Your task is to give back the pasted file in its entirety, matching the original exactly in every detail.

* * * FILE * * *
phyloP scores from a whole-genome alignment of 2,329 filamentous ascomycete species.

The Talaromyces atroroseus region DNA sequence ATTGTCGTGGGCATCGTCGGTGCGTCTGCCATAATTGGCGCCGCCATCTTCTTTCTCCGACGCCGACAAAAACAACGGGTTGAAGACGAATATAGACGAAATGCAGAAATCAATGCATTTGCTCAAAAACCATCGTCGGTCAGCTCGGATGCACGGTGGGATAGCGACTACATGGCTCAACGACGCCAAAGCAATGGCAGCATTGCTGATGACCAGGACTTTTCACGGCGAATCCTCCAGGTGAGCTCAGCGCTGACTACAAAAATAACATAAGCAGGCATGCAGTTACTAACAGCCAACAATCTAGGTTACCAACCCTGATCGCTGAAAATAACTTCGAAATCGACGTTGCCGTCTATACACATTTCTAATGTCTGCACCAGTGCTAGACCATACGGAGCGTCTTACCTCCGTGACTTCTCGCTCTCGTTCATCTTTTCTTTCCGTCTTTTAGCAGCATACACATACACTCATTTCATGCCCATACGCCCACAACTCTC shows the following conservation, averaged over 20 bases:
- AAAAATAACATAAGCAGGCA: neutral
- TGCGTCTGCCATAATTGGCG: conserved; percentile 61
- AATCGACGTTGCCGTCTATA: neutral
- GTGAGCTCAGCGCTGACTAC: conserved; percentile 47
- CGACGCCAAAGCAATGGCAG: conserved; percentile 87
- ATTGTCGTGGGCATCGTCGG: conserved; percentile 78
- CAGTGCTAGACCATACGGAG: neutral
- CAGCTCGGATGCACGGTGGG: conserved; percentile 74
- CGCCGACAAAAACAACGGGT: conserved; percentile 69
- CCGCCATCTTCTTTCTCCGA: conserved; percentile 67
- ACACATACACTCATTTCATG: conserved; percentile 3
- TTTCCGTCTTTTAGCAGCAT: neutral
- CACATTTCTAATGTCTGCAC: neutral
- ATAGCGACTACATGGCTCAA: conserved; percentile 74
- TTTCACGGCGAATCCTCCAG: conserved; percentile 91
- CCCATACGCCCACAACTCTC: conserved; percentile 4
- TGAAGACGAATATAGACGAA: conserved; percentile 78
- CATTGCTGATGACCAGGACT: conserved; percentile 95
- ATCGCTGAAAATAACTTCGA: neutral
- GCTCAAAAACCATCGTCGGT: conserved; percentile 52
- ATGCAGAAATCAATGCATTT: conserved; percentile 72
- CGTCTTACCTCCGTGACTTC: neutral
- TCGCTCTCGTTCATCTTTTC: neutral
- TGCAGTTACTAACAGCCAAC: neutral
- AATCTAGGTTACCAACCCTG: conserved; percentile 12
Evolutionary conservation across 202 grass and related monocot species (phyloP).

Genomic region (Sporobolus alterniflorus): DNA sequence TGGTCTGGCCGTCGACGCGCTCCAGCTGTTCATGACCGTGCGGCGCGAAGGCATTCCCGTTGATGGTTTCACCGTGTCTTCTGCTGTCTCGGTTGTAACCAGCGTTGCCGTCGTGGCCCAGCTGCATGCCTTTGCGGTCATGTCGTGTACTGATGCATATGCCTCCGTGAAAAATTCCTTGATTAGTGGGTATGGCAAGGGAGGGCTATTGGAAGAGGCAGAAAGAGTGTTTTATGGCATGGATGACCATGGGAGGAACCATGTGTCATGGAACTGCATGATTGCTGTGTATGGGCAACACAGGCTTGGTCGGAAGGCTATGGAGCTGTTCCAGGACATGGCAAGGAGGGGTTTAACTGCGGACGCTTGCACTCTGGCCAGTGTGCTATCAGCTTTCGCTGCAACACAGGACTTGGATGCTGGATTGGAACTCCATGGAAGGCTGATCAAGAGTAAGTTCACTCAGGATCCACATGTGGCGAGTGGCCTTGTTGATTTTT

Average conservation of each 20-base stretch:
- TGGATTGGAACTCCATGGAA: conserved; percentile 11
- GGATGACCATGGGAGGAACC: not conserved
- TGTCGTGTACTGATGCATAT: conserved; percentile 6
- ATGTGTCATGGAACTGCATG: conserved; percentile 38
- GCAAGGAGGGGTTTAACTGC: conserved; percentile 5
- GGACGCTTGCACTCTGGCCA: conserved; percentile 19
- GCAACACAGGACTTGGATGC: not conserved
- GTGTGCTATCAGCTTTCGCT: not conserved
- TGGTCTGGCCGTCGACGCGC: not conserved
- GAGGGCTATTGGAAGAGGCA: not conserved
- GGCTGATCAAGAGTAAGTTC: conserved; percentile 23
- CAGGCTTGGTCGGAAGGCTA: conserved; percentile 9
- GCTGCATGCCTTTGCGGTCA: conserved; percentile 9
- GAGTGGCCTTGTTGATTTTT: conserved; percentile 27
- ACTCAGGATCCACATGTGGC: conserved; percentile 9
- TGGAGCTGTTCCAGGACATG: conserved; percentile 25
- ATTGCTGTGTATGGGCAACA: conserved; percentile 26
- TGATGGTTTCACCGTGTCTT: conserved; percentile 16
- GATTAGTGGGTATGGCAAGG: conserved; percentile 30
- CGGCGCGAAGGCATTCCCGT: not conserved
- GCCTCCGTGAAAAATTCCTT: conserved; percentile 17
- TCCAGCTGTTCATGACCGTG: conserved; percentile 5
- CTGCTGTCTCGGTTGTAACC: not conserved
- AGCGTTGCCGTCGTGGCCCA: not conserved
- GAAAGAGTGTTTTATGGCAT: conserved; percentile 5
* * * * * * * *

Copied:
phyloP scores from a whole-genome alignment of 2,329 filamentous ascomycete species.

The Talaromyces atroroseus region DNA sequence ATTGTCGTGGGCATCGTCGGTGCGTCTGCCATAATTGGCGCCGCCATCTTCTTTCTCCGACGCCGACAAAAACAACGGGTTGAAGACGAATATAGACGAAATGCAGAAATCAATGCATTTGCTCAAAAACCATCGTCGGTCAGCTCGGATGCACGGTGGGATAGCGACTACATGGCTCAACGACGCCAAAGCAATGGCAGCATTGCTGATGACCAGGACTTTTCACGGCGAATCCTCCAGGTGAGCTCAGCGCTGACTACAAAAATAACATAAGCAGGCATGCAGTTACTAACAGCCAACAATCTAGGTTACCAACCCTGATCGCTGAAAATAACTTCGAAATCGACGTTGCCGTCTATACACATTTCTAATGTCTGCACCAGTGCTAGACCATACGGAGCGTCTTACCTCCGTGACTTCTCGCTCTCGTTCATCTTTTCTTTCCGTCTTTTAGCAGCATACACATACACTCATTTCATGCCCATACGCCCACAACTCTC shows the following conservation, averaged over 20 bases:
- AAAAATAACATAAGCAGGCA: neutral
- TGCGTCTGCCATAATTGGCG: conserved; percentile 61
- AATCGACGTTGCCGTCTATA: neutral
- GTGAGCTCAGCGCTGACTAC: conserved; percentile 47
- CGACGCCAAAGCAATGGCAG: conserved; percentile 87
- ATTGTCGTGGGCATCGTCGG: conserved; percentile 78
- CAGTGCTAGACCATACGGAG: neutral
- CAGCTCGGATGCACGGTGGG: conserved; percentile 74
- CGCCGACAAAAACAACGGGT: conserved; percentile 69
- CCGCCATCTTCTTTCTCCGA: conserved; percentile 67
- ACACATACACTCATTTCATG: conserved; percentile 3
- TTTCCGTCTTTTAGCAGCAT: neutral
- CACATTTCTAATGTCTGCAC: neutral
- ATAGCGACTACATGGCTCAA: conserved; percentile 74
- TTTCACGGCGAATCCTCCAG: conserved; percentile 91
- CCCATACGCCCACAACTCTC: conserved; percentile 4
- TGAAGACGAATATAGACGAA: conserved; percentile 78
- CATTGCTGATGACCAGGACT: conserved; percentile 95
- ATCGCTGAAAATAACTTCGA: neutral
- GCTCAAAAACCATCGTCGGT: conserved; percentile 52
- ATGCAGAAATCAATGCATTT: conserved; percentile 72
- CGTCTTACCTCCGTGACTTC: neutral
- TCGCTCTCGTTCATCTTTTC: neutral
- TGCAGTTACTAACAGCCAAC: neutral
- AATCTAGGTTACCAACCCTG: conserved; percentile 12
Evolutionary conservation across 202 grass and related monocot species (phyloP).

Genomic region (Sporobolus alterniflorus): DNA sequence TGGTCTGGCCGTCGACGCGCTCCAGCTGTTCATGACCGTGCGGCGCGAAGGCATTCCCGTTGATGGTTTCACCGTGTCTTCTGCTGTCTCGGTTGTAACCAGCGTTGCCGTCGTGGCCCAGCTGCATGCCTTTGCGGTCATGTCGTGTACTGATGCATATGCCTCCGTGAAAAATTCCTTGATTAGTGGGTATGGCAAGGGAGGGCTATTGGAAGAGGCAGAAAGAGTGTTTTATGGCATGGATGACCATGGGAGGAACCATGTGTCATGGAACTGCATGATTGCTGTGTATGGGCAACACAGGCTTGGTCGGAAGGCTATGGAGCTGTTCCAGGACATGGCAAGGAGGGGTTTAACTGCGGACGCTTGCACTCTGGCCAGTGTGCTATCAGCTTTCGCTGCAACACAGGACTTGGATGCTGGATTGGAACTCCATGGAAGGCTGATCAAGAGTAAGTTCACTCAGGATCCACATGTGGCGAGTGGCCTTGTTGATTTTT

Average conservation of each 20-base stretch:
- TGGATTGGAACTCCATGGAA: conserved; percentile 11
- GGATGACCATGGGAGGAACC: not conserved
- TGTCGTGTACTGATGCATAT: conserved; percentile 6
- ATGTGTCATGGAACTGCATG: conserved; percentile 38
- GCAAGGAGGGGTTTAACTGC: conserved; percentile 5
- GGACGCTTGCACTCTGGCCA: conserved; percentile 19
- GCAACACAGGACTTGGATGC: not conserved
- GTGTGCTATCAGCTTTCGCT: not conserved
- TGGTCTGGCCGTCGACGCGC: not conserved
- GAGGGCTATTGGAAGAGGCA: not conserved
- GGCTGATCAAGAGTAAGTTC: conserved; percentile 23
- CAGGCTTGGTCGGAAGGCTA: conserved; percentile 9
- GCTGCATGCCTTTGCGGTCA: conserved; percentile 9
- GAGTGGCCTTGTTGATTTTT: conserved; percentile 27
- ACTCAGGATCCACATGTGGC: conserved; percentile 9
- TGGAGCTGTTCCAGGACATG: conserved; percentile 25
- ATTGCTGTGTATGGGCAACA: conserved; percentile 26
- TGATGGTTTCACCGTGTCTT: conserved; percentile 16
- GATTAGTGGGTATGGCAAGG: conserved; percentile 30
- CGGCGCGAAGGCATTCCCGT: not conserved
- GCCTCCGTGAAAAATTCCTT: conserved; percentile 17
- TCCAGCTGTTCATGACCGTG: conserved; percentile 5
- CTGCTGTCTCGGTTGTAACC: not conserved
- AGCGTTGCCGTCGTGGCCCA: not conserved
- GAAAGAGTGTTTTATGGCAT: conserved; percentile 5